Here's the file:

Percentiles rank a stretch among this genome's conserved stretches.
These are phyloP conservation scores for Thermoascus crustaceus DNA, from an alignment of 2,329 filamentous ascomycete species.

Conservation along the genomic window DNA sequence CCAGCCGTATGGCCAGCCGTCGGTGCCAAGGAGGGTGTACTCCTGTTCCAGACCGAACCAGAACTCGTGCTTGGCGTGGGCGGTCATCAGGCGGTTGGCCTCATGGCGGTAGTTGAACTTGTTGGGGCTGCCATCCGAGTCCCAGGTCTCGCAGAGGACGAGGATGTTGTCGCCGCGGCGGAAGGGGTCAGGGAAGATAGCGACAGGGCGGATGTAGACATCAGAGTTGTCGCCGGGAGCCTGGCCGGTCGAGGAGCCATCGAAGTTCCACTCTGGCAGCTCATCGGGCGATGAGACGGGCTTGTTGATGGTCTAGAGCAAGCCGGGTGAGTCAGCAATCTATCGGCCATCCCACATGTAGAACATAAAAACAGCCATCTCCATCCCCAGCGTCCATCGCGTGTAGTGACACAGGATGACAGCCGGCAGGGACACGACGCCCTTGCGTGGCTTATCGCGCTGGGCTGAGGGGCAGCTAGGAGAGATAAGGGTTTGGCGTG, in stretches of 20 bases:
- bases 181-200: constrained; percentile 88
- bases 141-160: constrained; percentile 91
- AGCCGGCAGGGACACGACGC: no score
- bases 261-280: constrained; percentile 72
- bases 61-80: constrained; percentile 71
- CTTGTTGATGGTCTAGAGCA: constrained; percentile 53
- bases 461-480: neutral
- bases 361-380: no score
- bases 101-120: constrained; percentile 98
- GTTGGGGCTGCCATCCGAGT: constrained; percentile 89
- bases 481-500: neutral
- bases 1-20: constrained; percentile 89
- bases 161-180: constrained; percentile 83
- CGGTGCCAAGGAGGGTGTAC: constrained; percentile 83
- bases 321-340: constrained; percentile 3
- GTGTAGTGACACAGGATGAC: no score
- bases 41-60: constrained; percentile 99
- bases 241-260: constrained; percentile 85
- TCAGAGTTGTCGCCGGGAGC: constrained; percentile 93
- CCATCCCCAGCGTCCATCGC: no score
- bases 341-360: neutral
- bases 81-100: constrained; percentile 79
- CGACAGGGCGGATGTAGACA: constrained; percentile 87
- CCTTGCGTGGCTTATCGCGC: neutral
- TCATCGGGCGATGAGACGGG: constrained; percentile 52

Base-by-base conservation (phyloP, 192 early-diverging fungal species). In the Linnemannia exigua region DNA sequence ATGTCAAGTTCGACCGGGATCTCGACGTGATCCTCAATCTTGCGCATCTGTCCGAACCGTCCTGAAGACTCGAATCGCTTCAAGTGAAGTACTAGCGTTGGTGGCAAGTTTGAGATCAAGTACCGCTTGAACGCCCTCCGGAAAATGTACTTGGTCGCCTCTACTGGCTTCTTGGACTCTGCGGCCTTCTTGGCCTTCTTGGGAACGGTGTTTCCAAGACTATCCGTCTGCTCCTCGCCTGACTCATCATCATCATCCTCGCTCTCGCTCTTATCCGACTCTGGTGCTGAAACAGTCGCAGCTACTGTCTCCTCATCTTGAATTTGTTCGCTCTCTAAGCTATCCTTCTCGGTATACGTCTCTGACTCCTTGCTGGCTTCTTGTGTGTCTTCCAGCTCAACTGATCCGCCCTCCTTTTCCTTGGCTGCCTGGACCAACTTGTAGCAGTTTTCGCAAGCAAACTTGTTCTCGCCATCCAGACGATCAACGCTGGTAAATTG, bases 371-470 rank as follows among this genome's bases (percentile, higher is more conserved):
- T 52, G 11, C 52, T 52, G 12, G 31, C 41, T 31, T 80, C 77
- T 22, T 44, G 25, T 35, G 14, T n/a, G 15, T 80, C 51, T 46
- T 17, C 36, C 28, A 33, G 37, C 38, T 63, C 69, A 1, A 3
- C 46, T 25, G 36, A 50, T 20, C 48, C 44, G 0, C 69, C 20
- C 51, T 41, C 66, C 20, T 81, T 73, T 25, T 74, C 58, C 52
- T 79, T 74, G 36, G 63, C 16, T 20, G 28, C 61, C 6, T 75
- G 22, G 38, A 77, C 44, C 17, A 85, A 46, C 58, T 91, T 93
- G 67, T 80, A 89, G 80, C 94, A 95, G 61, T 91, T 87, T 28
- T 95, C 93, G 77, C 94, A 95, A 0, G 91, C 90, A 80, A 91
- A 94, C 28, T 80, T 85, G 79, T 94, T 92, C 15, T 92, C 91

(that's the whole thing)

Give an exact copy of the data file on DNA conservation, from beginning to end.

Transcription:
Percentiles rank a stretch among this genome's conserved stretches.
These are phyloP conservation scores for Thermoascus crustaceus DNA, from an alignment of 2,329 filamentous ascomycete species.

Conservation along the genomic window DNA sequence CCAGCCGTATGGCCAGCCGTCGGTGCCAAGGAGGGTGTACTCCTGTTCCAGACCGAACCAGAACTCGTGCTTGGCGTGGGCGGTCATCAGGCGGTTGGCCTCATGGCGGTAGTTGAACTTGTTGGGGCTGCCATCCGAGTCCCAGGTCTCGCAGAGGACGAGGATGTTGTCGCCGCGGCGGAAGGGGTCAGGGAAGATAGCGACAGGGCGGATGTAGACATCAGAGTTGTCGCCGGGAGCCTGGCCGGTCGAGGAGCCATCGAAGTTCCACTCTGGCAGCTCATCGGGCGATGAGACGGGCTTGTTGATGGTCTAGAGCAAGCCGGGTGAGTCAGCAATCTATCGGCCATCCCACATGTAGAACATAAAAACAGCCATCTCCATCCCCAGCGTCCATCGCGTGTAGTGACACAGGATGACAGCCGGCAGGGACACGACGCCCTTGCGTGGCTTATCGCGCTGGGCTGAGGGGCAGCTAGGAGAGATAAGGGTTTGGCGTG, in stretches of 20 bases:
- bases 181-200: constrained; percentile 88
- bases 141-160: constrained; percentile 91
- AGCCGGCAGGGACACGACGC: no score
- bases 261-280: constrained; percentile 72
- bases 61-80: constrained; percentile 71
- CTTGTTGATGGTCTAGAGCA: constrained; percentile 53
- bases 461-480: neutral
- bases 361-380: no score
- bases 101-120: constrained; percentile 98
- GTTGGGGCTGCCATCCGAGT: constrained; percentile 89
- bases 481-500: neutral
- bases 1-20: constrained; percentile 89
- bases 161-180: constrained; percentile 83
- CGGTGCCAAGGAGGGTGTAC: constrained; percentile 83
- bases 321-340: constrained; percentile 3
- GTGTAGTGACACAGGATGAC: no score
- bases 41-60: constrained; percentile 99
- bases 241-260: constrained; percentile 85
- TCAGAGTTGTCGCCGGGAGC: constrained; percentile 93
- CCATCCCCAGCGTCCATCGC: no score
- bases 341-360: neutral
- bases 81-100: constrained; percentile 79
- CGACAGGGCGGATGTAGACA: constrained; percentile 87
- CCTTGCGTGGCTTATCGCGC: neutral
- TCATCGGGCGATGAGACGGG: constrained; percentile 52

Base-by-base conservation (phyloP, 192 early-diverging fungal species). In the Linnemannia exigua region DNA sequence ATGTCAAGTTCGACCGGGATCTCGACGTGATCCTCAATCTTGCGCATCTGTCCGAACCGTCCTGAAGACTCGAATCGCTTCAAGTGAAGTACTAGCGTTGGTGGCAAGTTTGAGATCAAGTACCGCTTGAACGCCCTCCGGAAAATGTACTTGGTCGCCTCTACTGGCTTCTTGGACTCTGCGGCCTTCTTGGCCTTCTTGGGAACGGTGTTTCCAAGACTATCCGTCTGCTCCTCGCCTGACTCATCATCATCATCCTCGCTCTCGCTCTTATCCGACTCTGGTGCTGAAACAGTCGCAGCTACTGTCTCCTCATCTTGAATTTGTTCGCTCTCTAAGCTATCCTTCTCGGTATACGTCTCTGACTCCTTGCTGGCTTCTTGTGTGTCTTCCAGCTCAACTGATCCGCCCTCCTTTTCCTTGGCTGCCTGGACCAACTTGTAGCAGTTTTCGCAAGCAAACTTGTTCTCGCCATCCAGACGATCAACGCTGGTAAATTG, bases 371-470 rank as follows among this genome's bases (percentile, higher is more conserved):
- T 52, G 11, C 52, T 52, G 12, G 31, C 41, T 31, T 80, C 77
- T 22, T 44, G 25, T 35, G 14, T n/a, G 15, T 80, C 51, T 46
- T 17, C 36, C 28, A 33, G 37, C 38, T 63, C 69, A 1, A 3
- C 46, T 25, G 36, A 50, T 20, C 48, C 44, G 0, C 69, C 20
- C 51, T 41, C 66, C 20, T 81, T 73, T 25, T 74, C 58, C 52
- T 79, T 74, G 36, G 63, C 16, T 20, G 28, C 61, C 6, T 75
- G 22, G 38, A 77, C 44, C 17, A 85, A 46, C 58, T 91, T 93
- G 67, T 80, A 89, G 80, C 94, A 95, G 61, T 91, T 87, T 28
- T 95, C 93, G 77, C 94, A 95, A 0, G 91, C 90, A 80, A 91
- A 94, C 28, T 80, T 85, G 79, T 94, T 92, C 15, T 92, C 91